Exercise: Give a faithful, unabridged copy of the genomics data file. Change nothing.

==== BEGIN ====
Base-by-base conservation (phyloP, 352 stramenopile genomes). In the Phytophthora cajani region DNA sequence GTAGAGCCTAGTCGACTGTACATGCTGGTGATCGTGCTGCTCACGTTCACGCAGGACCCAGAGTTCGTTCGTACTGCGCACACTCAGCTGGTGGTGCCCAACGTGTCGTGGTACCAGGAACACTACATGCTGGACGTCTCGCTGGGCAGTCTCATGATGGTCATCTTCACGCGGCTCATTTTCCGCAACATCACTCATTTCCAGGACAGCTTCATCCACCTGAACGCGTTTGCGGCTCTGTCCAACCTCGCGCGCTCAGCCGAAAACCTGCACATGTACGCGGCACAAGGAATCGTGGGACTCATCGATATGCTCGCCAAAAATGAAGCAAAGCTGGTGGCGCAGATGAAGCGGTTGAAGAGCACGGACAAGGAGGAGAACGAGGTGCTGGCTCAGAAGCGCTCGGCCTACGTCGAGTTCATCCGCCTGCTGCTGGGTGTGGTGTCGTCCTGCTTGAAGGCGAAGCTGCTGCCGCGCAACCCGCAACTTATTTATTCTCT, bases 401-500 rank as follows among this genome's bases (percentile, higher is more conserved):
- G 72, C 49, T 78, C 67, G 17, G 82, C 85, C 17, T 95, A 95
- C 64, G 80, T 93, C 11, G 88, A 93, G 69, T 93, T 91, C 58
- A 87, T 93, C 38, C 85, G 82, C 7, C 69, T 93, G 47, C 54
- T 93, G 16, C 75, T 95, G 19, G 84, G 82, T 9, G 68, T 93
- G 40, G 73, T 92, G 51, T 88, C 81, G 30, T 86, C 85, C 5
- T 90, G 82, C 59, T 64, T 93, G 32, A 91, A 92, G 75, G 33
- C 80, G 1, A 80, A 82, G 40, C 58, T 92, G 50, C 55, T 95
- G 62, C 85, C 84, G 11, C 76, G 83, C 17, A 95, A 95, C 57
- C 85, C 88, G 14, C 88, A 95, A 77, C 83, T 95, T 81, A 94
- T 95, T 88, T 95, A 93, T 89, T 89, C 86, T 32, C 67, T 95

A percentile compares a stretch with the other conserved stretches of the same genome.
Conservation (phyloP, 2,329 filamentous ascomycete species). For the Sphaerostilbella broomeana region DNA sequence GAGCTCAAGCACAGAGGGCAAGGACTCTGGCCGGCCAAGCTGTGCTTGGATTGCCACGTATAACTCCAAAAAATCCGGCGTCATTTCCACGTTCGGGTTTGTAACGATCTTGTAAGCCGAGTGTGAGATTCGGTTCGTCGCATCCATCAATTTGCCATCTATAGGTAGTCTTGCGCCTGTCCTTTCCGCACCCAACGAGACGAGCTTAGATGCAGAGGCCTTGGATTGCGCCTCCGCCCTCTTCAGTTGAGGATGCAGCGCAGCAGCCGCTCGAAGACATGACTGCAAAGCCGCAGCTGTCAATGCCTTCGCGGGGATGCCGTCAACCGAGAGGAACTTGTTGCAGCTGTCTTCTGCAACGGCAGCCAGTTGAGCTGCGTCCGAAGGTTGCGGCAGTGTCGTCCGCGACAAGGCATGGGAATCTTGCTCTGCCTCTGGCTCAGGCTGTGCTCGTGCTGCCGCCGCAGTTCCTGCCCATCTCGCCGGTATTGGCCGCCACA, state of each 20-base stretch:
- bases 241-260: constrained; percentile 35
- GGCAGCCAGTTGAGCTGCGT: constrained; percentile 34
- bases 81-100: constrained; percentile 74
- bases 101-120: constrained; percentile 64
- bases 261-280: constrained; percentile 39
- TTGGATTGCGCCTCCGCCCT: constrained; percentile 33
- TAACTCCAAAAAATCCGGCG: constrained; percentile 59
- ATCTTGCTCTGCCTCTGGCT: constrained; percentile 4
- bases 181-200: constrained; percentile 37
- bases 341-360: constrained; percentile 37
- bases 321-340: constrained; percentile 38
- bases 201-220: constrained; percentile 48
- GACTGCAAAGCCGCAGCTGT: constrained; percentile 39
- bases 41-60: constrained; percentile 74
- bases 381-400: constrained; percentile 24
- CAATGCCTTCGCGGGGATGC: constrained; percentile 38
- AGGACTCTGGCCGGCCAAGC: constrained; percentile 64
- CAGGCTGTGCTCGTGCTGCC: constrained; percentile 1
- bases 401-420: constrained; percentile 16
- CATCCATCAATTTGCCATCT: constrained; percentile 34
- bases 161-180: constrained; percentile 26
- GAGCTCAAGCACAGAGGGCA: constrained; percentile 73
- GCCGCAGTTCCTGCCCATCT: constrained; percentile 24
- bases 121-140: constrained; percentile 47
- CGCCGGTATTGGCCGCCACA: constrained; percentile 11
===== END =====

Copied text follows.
Base-by-base conservation (phyloP, 352 stramenopile genomes). In the Phytophthora cajani region DNA sequence GTAGAGCCTAGTCGACTGTACATGCTGGTGATCGTGCTGCTCACGTTCACGCAGGACCCAGAGTTCGTTCGTACTGCGCACACTCAGCTGGTGGTGCCCAACGTGTCGTGGTACCAGGAACACTACATGCTGGACGTCTCGCTGGGCAGTCTCATGATGGTCATCTTCACGCGGCTCATTTTCCGCAACATCACTCATTTCCAGGACAGCTTCATCCACCTGAACGCGTTTGCGGCTCTGTCCAACCTCGCGCGCTCAGCCGAAAACCTGCACATGTACGCGGCACAAGGAATCGTGGGACTCATCGATATGCTCGCCAAAAATGAAGCAAAGCTGGTGGCGCAGATGAAGCGGTTGAAGAGCACGGACAAGGAGGAGAACGAGGTGCTGGCTCAGAAGCGCTCGGCCTACGTCGAGTTCATCCGCCTGCTGCTGGGTGTGGTGTCGTCCTGCTTGAAGGCGAAGCTGCTGCCGCGCAACCCGCAACTTATTTATTCTCT, bases 401-500 rank as follows among this genome's bases (percentile, higher is more conserved):
- G 72, C 49, T 78, C 67, G 17, G 82, C 85, C 17, T 95, A 95
- C 64, G 80, T 93, C 11, G 88, A 93, G 69, T 93, T 91, C 58
- A 87, T 93, C 38, C 85, G 82, C 7, C 69, T 93, G 47, C 54
- T 93, G 16, C 75, T 95, G 19, G 84, G 82, T 9, G 68, T 93
- G 40, G 73, T 92, G 51, T 88, C 81, G 30, T 86, C 85, C 5
- T 90, G 82, C 59, T 64, T 93, G 32, A 91, A 92, G 75, G 33
- C 80, G 1, A 80, A 82, G 40, C 58, T 92, G 50, C 55, T 95
- G 62, C 85, C 84, G 11, C 76, G 83, C 17, A 95, A 95, C 57
- C 85, C 88, G 14, C 88, A 95, A 77, C 83, T 95, T 81, A 94
- T 95, T 88, T 95, A 93, T 89, T 89, C 86, T 32, C 67, T 95

A percentile compares a stretch with the other conserved stretches of the same genome.
Conservation (phyloP, 2,329 filamentous ascomycete species). For the Sphaerostilbella broomeana region DNA sequence GAGCTCAAGCACAGAGGGCAAGGACTCTGGCCGGCCAAGCTGTGCTTGGATTGCCACGTATAACTCCAAAAAATCCGGCGTCATTTCCACGTTCGGGTTTGTAACGATCTTGTAAGCCGAGTGTGAGATTCGGTTCGTCGCATCCATCAATTTGCCATCTATAGGTAGTCTTGCGCCTGTCCTTTCCGCACCCAACGAGACGAGCTTAGATGCAGAGGCCTTGGATTGCGCCTCCGCCCTCTTCAGTTGAGGATGCAGCGCAGCAGCCGCTCGAAGACATGACTGCAAAGCCGCAGCTGTCAATGCCTTCGCGGGGATGCCGTCAACCGAGAGGAACTTGTTGCAGCTGTCTTCTGCAACGGCAGCCAGTTGAGCTGCGTCCGAAGGTTGCGGCAGTGTCGTCCGCGACAAGGCATGGGAATCTTGCTCTGCCTCTGGCTCAGGCTGTGCTCGTGCTGCCGCCGCAGTTCCTGCCCATCTCGCCGGTATTGGCCGCCACA, state of each 20-base stretch:
- bases 241-260: constrained; percentile 35
- GGCAGCCAGTTGAGCTGCGT: constrained; percentile 34
- bases 81-100: constrained; percentile 74
- bases 101-120: constrained; percentile 64
- bases 261-280: constrained; percentile 39
- TTGGATTGCGCCTCCGCCCT: constrained; percentile 33
- TAACTCCAAAAAATCCGGCG: constrained; percentile 59
- ATCTTGCTCTGCCTCTGGCT: constrained; percentile 4
- bases 181-200: constrained; percentile 37
- bases 341-360: constrained; percentile 37
- bases 321-340: constrained; percentile 38
- bases 201-220: constrained; percentile 48
- GACTGCAAAGCCGCAGCTGT: constrained; percentile 39
- bases 41-60: constrained; percentile 74
- bases 381-400: constrained; percentile 24
- CAATGCCTTCGCGGGGATGC: constrained; percentile 38
- AGGACTCTGGCCGGCCAAGC: constrained; percentile 64
- CAGGCTGTGCTCGTGCTGCC: constrained; percentile 1
- bases 401-420: constrained; percentile 16
- CATCCATCAATTTGCCATCT: constrained; percentile 34
- bases 161-180: constrained; percentile 26
- GAGCTCAAGCACAGAGGGCA: constrained; percentile 73
- GCCGCAGTTCCTGCCCATCT: constrained; percentile 24
- bases 121-140: constrained; percentile 47
- CGCCGGTATTGGCCGCCACA: constrained; percentile 11